This was the evening for our annual Short Sets competition. This competition has two categories, Projected Digital Images (PDIs) and Audio Visual (AV) presentations. There were ten competitors in total, six delivering PDIs and 4 producing AVs. Each competitor is allocated 10 minutes in which to deliver their presentation which can be on any theme. The entries are judged by the audience who, by secret ballot, collectively choose the best of each category.
Marilyn Woodthorpe’s opening presentation was a light hearted and candid look back at the society’s trip to the Falkirk Wheel, the Kelpies and Edinburgh, last April. As well as records of the event, which also included Edinburgh Zoo and the Royal Yacht Britannia, there were a few cringe worthy, candid images of members in less than glorious poses:
This was followed by a much more sensitive (and sensible) offering by David Leighton who produced some wonderful images of waterfalls in Yorkshire. He had experimented with different angles, close-up distances and exposures to get the best effect of moving water through some iconic Yorkshire landscapes. He included some unusual night shots of the waterfalls which included spectacular lighting effects:
Carol Minks, not surprisingly, produced a very competent selection of pictures from a recent expedition to the western isles of British Columbia where she had sought out whales and bears. Her photographs including some extreme close-ups of whales, revealed her experience in weather which varied from the warm and benign to the absolutely ghastly; and she had experienced some of this weather on rough seas whilst on a boat the size of a small dining table:
David Stephenson, who delivered the winning entry in this section chose to show us images from Iceland in Winter. The stark and hostile weather conditions experienced by David were well documented showing snow to the first floor windows of his accommodation and clearing snow to free cars stuck in snowdrifts. But he produced some stunning images of remote churches, waterfalls and winter landscapes both in colour and mono:
Keith Snell, one of the society’s experts on nudes, photographically speaking, alluded to the comparisons between some of the world renowned artists’ approaches to nude portraiture and his own photographic attempts at capturing form, shape and beauty. Keith demonstrated the art of nude photography with particular reference to the creative use of light, or lack of light, to create the illusion of shape and form and to model symmetry:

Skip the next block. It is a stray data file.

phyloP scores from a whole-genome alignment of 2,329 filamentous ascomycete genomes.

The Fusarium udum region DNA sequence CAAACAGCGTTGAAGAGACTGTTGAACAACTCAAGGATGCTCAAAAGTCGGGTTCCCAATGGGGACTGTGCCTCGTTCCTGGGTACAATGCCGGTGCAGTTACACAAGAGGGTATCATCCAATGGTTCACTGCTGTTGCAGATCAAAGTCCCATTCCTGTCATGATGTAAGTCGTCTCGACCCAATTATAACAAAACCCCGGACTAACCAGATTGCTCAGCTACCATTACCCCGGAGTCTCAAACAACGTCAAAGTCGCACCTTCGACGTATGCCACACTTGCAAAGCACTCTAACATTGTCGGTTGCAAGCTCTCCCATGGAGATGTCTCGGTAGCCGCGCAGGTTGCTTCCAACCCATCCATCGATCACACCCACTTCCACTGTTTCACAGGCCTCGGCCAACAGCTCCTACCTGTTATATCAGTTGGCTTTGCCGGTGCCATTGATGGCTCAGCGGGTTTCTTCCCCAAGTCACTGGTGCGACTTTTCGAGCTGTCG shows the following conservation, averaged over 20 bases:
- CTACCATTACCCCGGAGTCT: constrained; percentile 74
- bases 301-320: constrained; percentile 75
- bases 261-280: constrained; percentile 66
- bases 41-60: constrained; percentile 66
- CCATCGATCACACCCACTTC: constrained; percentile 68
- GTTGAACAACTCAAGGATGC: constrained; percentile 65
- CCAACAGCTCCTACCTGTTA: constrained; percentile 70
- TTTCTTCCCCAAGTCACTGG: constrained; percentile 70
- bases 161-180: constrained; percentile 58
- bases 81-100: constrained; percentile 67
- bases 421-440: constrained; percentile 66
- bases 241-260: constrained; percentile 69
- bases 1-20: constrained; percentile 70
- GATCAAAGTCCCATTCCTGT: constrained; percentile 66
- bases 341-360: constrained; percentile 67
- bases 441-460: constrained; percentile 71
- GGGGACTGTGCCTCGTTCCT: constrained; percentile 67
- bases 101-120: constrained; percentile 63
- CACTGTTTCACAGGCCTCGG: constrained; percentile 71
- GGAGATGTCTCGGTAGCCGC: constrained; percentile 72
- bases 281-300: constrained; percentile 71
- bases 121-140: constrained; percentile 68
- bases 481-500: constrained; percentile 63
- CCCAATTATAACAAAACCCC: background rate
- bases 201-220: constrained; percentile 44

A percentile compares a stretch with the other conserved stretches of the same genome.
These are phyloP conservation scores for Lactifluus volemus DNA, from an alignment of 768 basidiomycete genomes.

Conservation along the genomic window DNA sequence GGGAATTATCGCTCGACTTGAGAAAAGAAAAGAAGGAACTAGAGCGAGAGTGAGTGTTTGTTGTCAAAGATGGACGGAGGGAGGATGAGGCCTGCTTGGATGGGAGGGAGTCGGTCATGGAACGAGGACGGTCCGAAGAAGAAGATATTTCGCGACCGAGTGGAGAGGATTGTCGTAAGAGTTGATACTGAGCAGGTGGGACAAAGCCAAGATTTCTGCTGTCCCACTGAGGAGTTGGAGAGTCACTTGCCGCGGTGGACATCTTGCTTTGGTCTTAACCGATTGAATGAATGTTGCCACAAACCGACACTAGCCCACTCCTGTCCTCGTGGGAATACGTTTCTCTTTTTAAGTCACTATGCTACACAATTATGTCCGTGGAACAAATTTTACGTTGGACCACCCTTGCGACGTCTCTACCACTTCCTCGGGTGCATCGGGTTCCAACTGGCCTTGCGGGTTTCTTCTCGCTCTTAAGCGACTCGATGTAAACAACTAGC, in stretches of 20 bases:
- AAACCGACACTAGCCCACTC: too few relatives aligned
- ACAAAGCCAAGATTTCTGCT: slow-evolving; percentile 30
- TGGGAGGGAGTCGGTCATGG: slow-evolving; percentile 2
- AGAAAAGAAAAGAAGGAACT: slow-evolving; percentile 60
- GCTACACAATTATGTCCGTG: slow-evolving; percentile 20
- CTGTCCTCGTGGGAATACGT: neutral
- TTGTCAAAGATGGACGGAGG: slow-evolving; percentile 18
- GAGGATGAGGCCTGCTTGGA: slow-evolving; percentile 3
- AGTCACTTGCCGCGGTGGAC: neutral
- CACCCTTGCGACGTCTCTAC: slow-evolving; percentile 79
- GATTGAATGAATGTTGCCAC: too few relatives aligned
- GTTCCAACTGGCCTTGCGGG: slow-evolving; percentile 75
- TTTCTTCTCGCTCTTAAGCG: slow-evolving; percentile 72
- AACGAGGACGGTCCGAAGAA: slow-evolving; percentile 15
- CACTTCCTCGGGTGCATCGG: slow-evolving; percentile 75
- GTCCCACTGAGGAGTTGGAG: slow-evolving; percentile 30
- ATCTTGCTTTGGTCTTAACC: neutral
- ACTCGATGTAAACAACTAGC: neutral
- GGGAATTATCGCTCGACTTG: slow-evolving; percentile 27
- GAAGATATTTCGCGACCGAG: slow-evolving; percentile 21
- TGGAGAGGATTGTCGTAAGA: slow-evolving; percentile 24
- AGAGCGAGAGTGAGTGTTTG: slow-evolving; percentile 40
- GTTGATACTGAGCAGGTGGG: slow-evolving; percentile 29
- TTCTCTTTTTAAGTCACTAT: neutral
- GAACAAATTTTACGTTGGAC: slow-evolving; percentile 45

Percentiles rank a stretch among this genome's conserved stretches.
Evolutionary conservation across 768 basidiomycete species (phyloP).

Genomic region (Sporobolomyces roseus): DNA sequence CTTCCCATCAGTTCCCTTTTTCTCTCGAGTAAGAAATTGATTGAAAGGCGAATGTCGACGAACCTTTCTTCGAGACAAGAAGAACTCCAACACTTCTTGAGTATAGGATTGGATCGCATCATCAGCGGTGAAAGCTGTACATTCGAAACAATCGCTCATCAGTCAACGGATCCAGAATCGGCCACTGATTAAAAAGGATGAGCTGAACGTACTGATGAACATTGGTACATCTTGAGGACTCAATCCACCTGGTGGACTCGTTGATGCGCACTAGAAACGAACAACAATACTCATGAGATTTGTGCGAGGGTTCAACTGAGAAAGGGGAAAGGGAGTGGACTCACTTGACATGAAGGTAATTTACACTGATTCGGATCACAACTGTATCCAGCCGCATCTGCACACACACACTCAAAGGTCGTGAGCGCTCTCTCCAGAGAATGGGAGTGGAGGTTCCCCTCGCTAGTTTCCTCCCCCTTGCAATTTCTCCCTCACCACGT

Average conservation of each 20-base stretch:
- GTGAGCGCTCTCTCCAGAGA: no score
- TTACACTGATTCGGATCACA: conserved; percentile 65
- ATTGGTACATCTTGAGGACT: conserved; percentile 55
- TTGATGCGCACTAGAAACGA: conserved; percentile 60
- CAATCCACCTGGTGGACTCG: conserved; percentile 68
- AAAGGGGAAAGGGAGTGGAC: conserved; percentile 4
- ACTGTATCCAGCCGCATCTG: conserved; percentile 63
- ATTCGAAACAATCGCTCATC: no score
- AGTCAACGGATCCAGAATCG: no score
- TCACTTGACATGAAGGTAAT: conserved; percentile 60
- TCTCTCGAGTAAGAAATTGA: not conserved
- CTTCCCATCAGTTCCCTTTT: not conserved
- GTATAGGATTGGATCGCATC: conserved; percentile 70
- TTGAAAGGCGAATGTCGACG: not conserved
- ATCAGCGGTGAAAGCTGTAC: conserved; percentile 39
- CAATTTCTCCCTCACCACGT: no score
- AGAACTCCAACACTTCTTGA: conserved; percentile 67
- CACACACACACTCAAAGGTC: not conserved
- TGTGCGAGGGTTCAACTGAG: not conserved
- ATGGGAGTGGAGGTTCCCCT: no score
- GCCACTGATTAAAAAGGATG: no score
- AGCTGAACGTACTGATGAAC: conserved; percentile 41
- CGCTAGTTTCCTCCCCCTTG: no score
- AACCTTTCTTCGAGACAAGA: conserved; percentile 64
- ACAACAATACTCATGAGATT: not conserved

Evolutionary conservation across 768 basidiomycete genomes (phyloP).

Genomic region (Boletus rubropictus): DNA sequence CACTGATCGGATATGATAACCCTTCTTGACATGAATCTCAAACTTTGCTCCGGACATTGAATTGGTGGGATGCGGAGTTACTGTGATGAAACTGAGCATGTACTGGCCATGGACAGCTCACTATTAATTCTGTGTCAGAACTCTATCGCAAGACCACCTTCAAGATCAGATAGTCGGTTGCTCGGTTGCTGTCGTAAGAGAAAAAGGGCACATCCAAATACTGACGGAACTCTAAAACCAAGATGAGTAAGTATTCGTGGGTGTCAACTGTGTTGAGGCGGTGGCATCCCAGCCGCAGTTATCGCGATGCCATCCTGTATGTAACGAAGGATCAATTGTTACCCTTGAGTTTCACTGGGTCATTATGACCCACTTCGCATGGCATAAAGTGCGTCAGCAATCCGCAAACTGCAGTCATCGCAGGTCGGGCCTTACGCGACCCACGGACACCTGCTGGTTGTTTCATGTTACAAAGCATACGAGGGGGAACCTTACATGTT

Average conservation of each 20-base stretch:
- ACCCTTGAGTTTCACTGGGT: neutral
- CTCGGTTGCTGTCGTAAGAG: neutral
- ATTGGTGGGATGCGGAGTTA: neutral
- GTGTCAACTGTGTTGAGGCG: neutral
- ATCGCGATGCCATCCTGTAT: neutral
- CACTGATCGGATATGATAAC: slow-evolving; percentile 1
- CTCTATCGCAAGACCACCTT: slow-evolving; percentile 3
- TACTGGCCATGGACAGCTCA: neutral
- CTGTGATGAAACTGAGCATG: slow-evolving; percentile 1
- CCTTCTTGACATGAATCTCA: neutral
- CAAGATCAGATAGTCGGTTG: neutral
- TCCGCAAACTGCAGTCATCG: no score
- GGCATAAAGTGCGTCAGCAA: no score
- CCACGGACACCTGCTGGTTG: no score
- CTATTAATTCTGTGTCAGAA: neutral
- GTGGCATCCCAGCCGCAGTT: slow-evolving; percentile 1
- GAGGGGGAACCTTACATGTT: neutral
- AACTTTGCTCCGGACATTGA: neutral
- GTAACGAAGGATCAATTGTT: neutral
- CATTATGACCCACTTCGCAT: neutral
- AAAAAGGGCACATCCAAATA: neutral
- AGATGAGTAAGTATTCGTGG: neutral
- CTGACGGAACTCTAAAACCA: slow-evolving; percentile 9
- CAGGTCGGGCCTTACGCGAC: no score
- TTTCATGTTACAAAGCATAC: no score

Last but by no means least was Edward Richardson’s Beast! His presentation entitled ‘Moving East with the Beast – To Venice in Snow’ portrayed, amongst other quite unusual vistas, the very unusual scenes of snow on the gondolas, in St. Mark’s Square and at the airport! In fact his journey was seriously influenced by last year’s Beast from the East which almost succeeded in preventing him from travelling to Venice at all. His final image taken on his last day in Venice showed a wonderful sunny, dry and warm day at the airport, which had, of course, arrived a week too late:
The first AV presentation was from Julie Walker and it was a stunning portrayal of bears in the wild. Entitled ‘Just Bears’ her presentation included bears from all corners of the world. There were Brown bears, Grizzly bears, Polar bears, bear cubs and she showed them in their natural environments playing, hunting, fishing or just being quietly menacing. Richard Jakobson produced an incredibly entertaining mock-up of Test Match Special as he described the 2013 Village Cricket Championship at Lords, the home of cricket. His local team, the Cleator village team, won sensationally and Richard created a really light hearted but very professional AV of the event.
The winning AV followed. It was the work of Ken Rennie, a very accomplished landscape photographer who, on this occasion produced a collection of high key, minimalist seascapes from England, France, Scotland and Spain. The delicate and restrained colours of the sea, sand and sky in beautiful compositions were so easy on the eye proving a worthy winner on the night.
The final AV was from another well known and accomplished natural history photographer, Tony Marsh, whose presentation, ‘Tiger family morning’, followed a family of three cubs and their mother in the Indian state of Rajasthan as the cubs nuzzled, relaxed, cooled themselves in a stream and generally chilled out whilst the adult tiger, always alert, stalked, chased and ultimately successfully provided an antelope lunch for them all!
The standard of this year’s entries was very high and all were very entertaining, which was reflected in the scoring with all entries getting votes and the two winning entries just pipping others at the post.